Precious metals declined on Friday, padding losses on the week for silver, platinum and palladium while trimming the weekly increase for gold — its sixth straight.
Falling for a second session following five straight gains, gold for February delivery dipped 60 cents, or 0.03%, to settle at $1,929.40 an ounce on the Comex division of the New York Mercantile Exchange.
"Gold has had a good run in the last few weeks benefitting from the downturn in the U.S. dollar," Colin Cieszynski, chief market strategist at SIA Wealth Management, told MarketWatch.
Gold prices ticked 0.06% higher on the week, and they are ahead 5.7% for the year to date. On Wednesday, gold at $1,942.60 an ounce logged its best settlement since April 21.
In looking ahead to next week, Kitco News offers the following forecasts via their Wall Street & Main Street surveys:
"This week, 19 Wall Street analysts participated in the Kitco News Gold Survey. Among the participants, ten analysts, or 53%, were bearish on gold in the near term. At the same time, three analysts, or 16%, were bullish for next week and six analysts, or 32%, saw prices trading sideways.
Meanwhile, 1,127 votes were cast in online polls. Of these, 723 respondents, or 64%, looked for gold to rise next week. Another 251, or 22%, said it would be lower, while 153 voters, or 14%, were neutral in the near term."
Elsewhere, silver for March delivery fell 39.8 cents, or 1.7%, to finish at $23.622 an ounce. Silver prices posted a 1.3% weekly decline after they lost 1.8% last week. They are 1.7% lower on the year.
In PGM prices on Friday and for the week:
April platinum shed $6.20, or 0.6%, to end at $1,016.80 an ounce, for a 3% weekly loss.
- Palladium for March delivery tumbled $64.10, or 3.9%, to end at $1,599.70 an ounce, for a 7.2% weekly drop.
The two are lower on the year so far with declines of 6.1% for platinum and 11% for palladium.
US Mint Bullion Sales in 2023
Published United States Mint bullion sales showed mixed results this week compared to last week. In week-over-week comparisons:
- American Gold Eagles: 3,500 ounces against 12,000 ounces
- American Gold Buffalos: 9,000 ounces compared to 500 ounces
- American Silver Eagles: 0 ounces against 500,000
Below is a sales breakdown of U.S. Mint bullion products with columns listing the number of coins sold during varying periods.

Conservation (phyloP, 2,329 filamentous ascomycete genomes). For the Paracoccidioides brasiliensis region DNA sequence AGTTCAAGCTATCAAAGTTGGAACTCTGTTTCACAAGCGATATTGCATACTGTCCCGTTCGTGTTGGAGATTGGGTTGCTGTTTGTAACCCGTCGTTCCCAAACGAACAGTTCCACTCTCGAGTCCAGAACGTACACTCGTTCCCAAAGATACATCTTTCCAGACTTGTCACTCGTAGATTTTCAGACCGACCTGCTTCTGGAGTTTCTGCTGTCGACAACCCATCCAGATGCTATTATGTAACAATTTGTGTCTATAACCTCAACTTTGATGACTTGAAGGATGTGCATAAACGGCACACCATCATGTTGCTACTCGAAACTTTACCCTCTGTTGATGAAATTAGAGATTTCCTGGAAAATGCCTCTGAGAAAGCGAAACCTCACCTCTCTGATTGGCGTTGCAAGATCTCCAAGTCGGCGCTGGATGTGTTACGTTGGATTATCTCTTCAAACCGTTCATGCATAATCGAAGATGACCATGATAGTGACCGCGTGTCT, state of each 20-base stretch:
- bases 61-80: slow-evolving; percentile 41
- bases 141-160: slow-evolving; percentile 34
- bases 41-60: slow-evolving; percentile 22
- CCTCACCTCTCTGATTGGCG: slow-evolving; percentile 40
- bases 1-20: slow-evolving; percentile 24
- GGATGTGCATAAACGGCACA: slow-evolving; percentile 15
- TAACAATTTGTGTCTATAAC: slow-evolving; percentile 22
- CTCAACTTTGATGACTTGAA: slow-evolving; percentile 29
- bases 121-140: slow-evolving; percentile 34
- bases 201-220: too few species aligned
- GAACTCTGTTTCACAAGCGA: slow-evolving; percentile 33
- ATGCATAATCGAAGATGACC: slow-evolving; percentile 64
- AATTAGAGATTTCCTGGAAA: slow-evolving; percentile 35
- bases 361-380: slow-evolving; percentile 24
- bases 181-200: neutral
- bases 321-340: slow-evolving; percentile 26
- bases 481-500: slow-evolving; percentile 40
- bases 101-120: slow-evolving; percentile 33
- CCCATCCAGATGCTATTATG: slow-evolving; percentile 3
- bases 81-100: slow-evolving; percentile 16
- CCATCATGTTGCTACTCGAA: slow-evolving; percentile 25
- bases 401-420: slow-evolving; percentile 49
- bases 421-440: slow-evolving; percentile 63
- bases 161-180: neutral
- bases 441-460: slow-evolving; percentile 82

|US Mint Bullion Sales (# of coins)|
|Friday||November||December||2022 Sales||Last Week||This Week||2023 Sales|
|$50 American Eagle 1 Oz Gold Coin||0||6,000||4,000||850,000||11,000||3,500||104,500|
|$25 American Eagle 1/2 Oz Gold Coin||0||0||0||75,000||1,000||0||35,000|
|$10 American Eagle 1/4 Oz Gold Coin||0||0||0||140,000||2,000||0||52,000|
|$5 American Eagle 1/10 Oz Gold Coin||0||0||0||575,000||0||0||115,000|
|$50 American Buffalo 1 Oz Gold Coin||0||4,500||0||410,000||500||9,000||53,500|
|$1 American Eagle 1 Oz Silver Coin||0||1,407,000||59,000||15,963,500||500,000||0||3,949,000|
|$100 American Eagle 1 Oz Platinum Coin||0||0||0||80,000||0||0||0|
Palladium took another fairly big drop, further distancing it on the downside from gold.
Just occurred to me this is the “no read, no comment” zone. I’m talking to myself.
I hear you, Sir Kaiser! As a result of Palladium’s price decline, you can now purchase the 2022-W $25 Reverse Proof American Palladium Eagle from the Mint for $2,650, which is $400 less than the price of $3,050 that it originally sold for when it was released on September 29, 2022.
Well, at least I am ahead on the first couple of releases. I think these will eventually all be more valuable then their initial release prices, but we will see.
Speaking of which, Jeff Legan, I wonder if there will be a trickle down effect from all of those top flight coins being sold for previously unheard of prices.
Awesome, Good Sir Rich, and I will be genuinely happy for those who take advantage of this new deal (not to be confused with the New Deal). After all, $400 is not chickenfeed and might just tip the balance enough for someone to take the plunge.
I read, I just do not comment very often.
That’s good to hear, Jeff, as I thought this column was the desert of CoinNews.